‘notice of the measures suggested shall forthwith be given to the parties and to the Security Council.’

Any measures indicated are to be communicated to the Security Council through the UN Secretary-General (Article 77 of the Rules of Court). This shows that within the combined framework of the UN Charter and ICJ Statute (Article 92 UN Charter) it is the Security Council who is responsible for the follow-up of the Court’s decisions and for its enforcement if necessary. The communication of a provisional measures order to the Security Council, however, does not mean that the Council will automatically enforce such an order. Even assuming that, despite its reference to ‘judgment’, Article 94(2) UN Charter was applicable to provisional measures decisions this would leave the Council with an almost unfettered margin of discretion as the Council would have to decide upon any measures to give effect to the Court`s pronouncements only ‘if it deems [it] necessary’. Experience to date shows that in such questions the Council will be guided more by political expediency than by considerations of law (enforcement).

Having said that, the Court’s standing in these matters should not be underestimated. The indication by the ICJ of a no-fly zone over Libya as a necessary measure to prevent a genocide in that country from unfolding would carry considerable weight with the Security Council and might help to build enough pressure on individual Council members to finally embrace their responsibility to protect the people of Libya. In the worst case scenario for international law, if the unilateral enforcement of a no-fly zone should become necessary in order to prevent genocide in Libya, the Court’s order could provide, if not legality, so at least some form of legitimacy for such action.

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4 Responses

  1. Requesting the Court to indicate provisional measures sounds like an ingenious tactic to obtain a judicial pronouncement that a genocide is under way, thereby triggering the obligations of the parties to the Genocide Convention to do everything in their power to put an end to that genocide. This could be helpful in situations such as Rwanda, where States are reluctant to call genocide by its legal name. But in the case of Libya, relying on the Genocide Convention could be counterproductive: if the Court were to decline provisional measures on the grounds that the Convention is not engaged, would this not discredit the use of provisional measures in this way?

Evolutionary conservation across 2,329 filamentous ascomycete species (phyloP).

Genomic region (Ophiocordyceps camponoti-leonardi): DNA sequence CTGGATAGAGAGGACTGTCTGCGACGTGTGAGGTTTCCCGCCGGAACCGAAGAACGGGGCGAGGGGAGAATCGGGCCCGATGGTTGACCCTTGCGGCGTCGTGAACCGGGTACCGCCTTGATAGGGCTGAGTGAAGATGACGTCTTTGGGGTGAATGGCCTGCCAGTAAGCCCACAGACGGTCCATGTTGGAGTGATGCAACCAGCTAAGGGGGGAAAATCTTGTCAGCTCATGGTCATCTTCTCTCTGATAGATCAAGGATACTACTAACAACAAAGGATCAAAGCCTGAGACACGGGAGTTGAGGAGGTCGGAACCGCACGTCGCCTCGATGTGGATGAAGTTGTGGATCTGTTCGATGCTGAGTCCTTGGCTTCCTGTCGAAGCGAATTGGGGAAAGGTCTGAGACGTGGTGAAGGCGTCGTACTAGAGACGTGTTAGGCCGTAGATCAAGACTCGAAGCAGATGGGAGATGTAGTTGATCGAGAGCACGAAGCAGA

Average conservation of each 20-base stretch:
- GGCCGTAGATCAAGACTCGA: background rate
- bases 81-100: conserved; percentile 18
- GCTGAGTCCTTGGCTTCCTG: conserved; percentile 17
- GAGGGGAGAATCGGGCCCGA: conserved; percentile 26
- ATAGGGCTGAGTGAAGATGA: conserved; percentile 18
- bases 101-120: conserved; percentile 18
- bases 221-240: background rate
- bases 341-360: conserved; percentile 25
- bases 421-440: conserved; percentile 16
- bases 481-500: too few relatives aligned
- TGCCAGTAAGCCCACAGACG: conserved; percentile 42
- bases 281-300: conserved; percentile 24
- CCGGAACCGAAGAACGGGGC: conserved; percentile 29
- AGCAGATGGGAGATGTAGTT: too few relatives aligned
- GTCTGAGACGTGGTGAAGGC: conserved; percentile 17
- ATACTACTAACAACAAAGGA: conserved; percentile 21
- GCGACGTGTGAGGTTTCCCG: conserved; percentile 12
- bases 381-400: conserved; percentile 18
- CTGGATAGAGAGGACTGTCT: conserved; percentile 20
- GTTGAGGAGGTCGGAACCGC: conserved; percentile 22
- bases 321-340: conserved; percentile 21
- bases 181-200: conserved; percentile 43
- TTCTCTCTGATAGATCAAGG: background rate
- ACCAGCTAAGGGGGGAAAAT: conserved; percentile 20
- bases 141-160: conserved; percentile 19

2. Not so likely without the S.C., but “regional action” can be appropriate under Article 52 of the U.N. Charter as long as the S.C. is unable to act to authorize “enforcement measures,” as happened regarding Kosovo and NATO’s authorization. See, e.g., 35 Cornell Int’l L.J. 533, 545-47 (2002). Also, re: OAS regional action re: the Cuban missile crisis. But what organization? The OAU or the Arab League? OAU more likely.

  3. [...] Talmon, Could the International Court of Justice Indicate a No Fly Zone Over Libya?, EJIL: Talk! (Feb. 25, [...]

  4. Gbenga Oduntan

    The Controversial Plans for No Fly Zones over Libya Would be Illegal under International Law
    The British Foreign Secretary William Hague has recently expressed the view that this option of the no fly zone could be implemented without the authorisation of the UN Security Council. It appears that British military commanders based at the Permanent Joint Headquarters (PJHQ) in Northwood in the northwest of London are indeed presently embarking on detailed plans to impose a no fly zone. Such a plan will involve the deployment of Typhoon jets to RAF Akrotiri in the British Base areas of Cyprus. The likelihood of the plans going ahead calls for the following comments The significance of writing this piece cannot be lost in this same year that the public has come to learn through the Chilcot Enquiry that politicians have been known to clearly ignore legal advise by the highest law officers of the land and to lean on them to change their legal opinion to fit preconceived political aims.

    The issues raised by the imposition of a no fly zone over an independent state such as Libya are of immense international legal significance and must not be treated with levity. They include possible violations of settled international legal principles that grants right of sovereignty to every state, territorial sovereignty and jurisdiction, sovereign equality, self defence, aerial trespass and perhaps aggression.